Although Philoponus' originating from a Christian family is possible, nothing is known of his early life. Philoponus studied at the school of Alexandria and began publishing from about 510. He was a pupil and sometime amanuensis to the Neoplatonic philosopher Ammonius Hermiae, who had studied at Athens under Proclus.
Philoponus' early writings are based on lectures given by Ammonius, but gradually he established his own independent thinking in his commentaries and critiques of Aristotle's On the Soul and Physics. In the latter work Philoponus became one of the earliest thinkers to reject Aristotle's dynamics and propose the "theory of impetus": i.e., an object moves and continues to move because of an energy imparted in it by the mover and ceases the movement when that energy is exhausted. This insightful theory was the first step towards the concept of inertia in modern physics, although Philoponus' theory was largely ignored at the time because he was too radical in his rejection of Aristotle.
But this [view of Aristotle] is completely erroneous, and our view may be completely corroborated by actual observation more effectively than by any sort of verbal argument. For if you let fall from the same height two weights, one many times heavier than the other you will see that the ratio of the times required for the motion does not depend [solely] on the weights, but that the difference in time is very small. ... — John Philoponus' refutation of the Aristotelian claim that the elapsed time for a falling body is inversely proportional to its weight
Philoponus is the only writer of antiquity to have formally presented such a concept.
As the discovery of the principle of inertia is the hallmark achievement of modern science as it emerges in the 16th to 17th centuries, Pierre Duhem argues that its invention would put Philoponus among the "great geniuses of Antiquity" and the "principal precursors to modern science", although he holds it more likely that Philoponus may have received the idea from an earlier, otherwise unrecorded Alexandrian school of mechanics.
In 529 Philoponus wrote his critique
On the Eternity of the World Against Proclus in which he systematically defeats every argument put forward for the eternity of the world, a theory which formed the basis of pagan attack of the Christian doctrine of Creation. The intellectual battle against eternalism became one of Philoponus' major preoccupations and dominated several of his publications (some now lost) over the following decade.
He introduced a new period of scientific thought based heavily on three premises: (1) The universe is a product of one single God, (2) the heavens and the earth have the same physical properties, (3) and the stars are not divine. With these principles Philoponus went after his rival, Simplicius of Cilicia, by questioning Aristotle's' view of dynamics and cosmology. He argued that motion can occur in a void and that the velocity of a falling object is not based on its weight. He also held that God created all matter with its physical properties and with natural laws that would allow matter to progress from a state of chaos to an organized state forming the present universe. What remains of his writings indicate that he used the same didactic methods of reasoning that modern science uses and that he performed genuine experiments.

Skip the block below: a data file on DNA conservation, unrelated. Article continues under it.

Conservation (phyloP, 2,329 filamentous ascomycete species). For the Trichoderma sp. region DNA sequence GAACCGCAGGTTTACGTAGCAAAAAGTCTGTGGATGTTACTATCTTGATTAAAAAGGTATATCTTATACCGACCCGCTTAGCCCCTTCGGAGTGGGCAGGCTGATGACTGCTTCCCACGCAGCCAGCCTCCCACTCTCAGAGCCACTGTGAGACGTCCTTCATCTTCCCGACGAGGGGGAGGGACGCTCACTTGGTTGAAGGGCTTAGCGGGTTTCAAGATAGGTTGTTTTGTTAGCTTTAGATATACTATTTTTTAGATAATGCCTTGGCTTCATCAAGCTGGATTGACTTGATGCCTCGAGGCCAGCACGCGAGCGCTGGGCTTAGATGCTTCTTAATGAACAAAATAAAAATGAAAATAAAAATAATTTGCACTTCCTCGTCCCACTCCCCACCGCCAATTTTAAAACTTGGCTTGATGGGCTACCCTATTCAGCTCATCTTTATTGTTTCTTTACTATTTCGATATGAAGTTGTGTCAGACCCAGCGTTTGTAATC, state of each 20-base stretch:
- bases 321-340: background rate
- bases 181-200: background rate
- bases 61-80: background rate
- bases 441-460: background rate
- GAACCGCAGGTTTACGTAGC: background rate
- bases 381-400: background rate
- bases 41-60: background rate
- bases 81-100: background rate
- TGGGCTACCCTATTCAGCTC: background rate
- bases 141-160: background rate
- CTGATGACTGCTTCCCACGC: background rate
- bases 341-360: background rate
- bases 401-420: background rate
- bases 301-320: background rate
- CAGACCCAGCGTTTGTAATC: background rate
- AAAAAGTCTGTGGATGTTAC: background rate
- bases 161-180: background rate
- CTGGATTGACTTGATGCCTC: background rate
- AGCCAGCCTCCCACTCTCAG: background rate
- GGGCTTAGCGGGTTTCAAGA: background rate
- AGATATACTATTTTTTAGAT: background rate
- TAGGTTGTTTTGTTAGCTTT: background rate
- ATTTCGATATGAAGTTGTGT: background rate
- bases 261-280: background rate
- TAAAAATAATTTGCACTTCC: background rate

The style of his commentaries and his conclusions made Philoponus unpopular with his colleagues and fellow philosophers, and he appears to have ceased his study of philosophy around 530, devoting himself to theology instead. Around 550 he wrote a theological work
On the Creation of the World as a commentary on the Bible’s story of creation, using the insights of Greek philosophers and Basil the Great. In this work he transfers his theory of impetus to the motion of the planets, whereas Aristotle had proposed different explanations for the motion of heavenly bodies and for earthly projectiles. Thus Philoponus' theological work is recognized in the history of science as the first attempt at a unified theory of dynamics. Another of his major theological concerns was to argue that all material objects were brought into being by God (Arbiter, 52A–B).
Around 553 Philoponus made some theological contributions to the Council of Constantinople concerning Christology. His doctrine on Christ's duality, according to which in Christ remain two united substances, united but divided, is analogous to the union of the soul and body in human beings and coincides with the miaphysite school of thought. He also produced writings on the Trinity around this time. Arbiter, John Philoponus' Christological “opus magnum” stands in the line with St. Cyril of Alexandria and Severus of Antioch. Philoponus asserted the understanding of Christ as divine and human, in opposition to Chalcedonian authors who strove to reach a middle ground.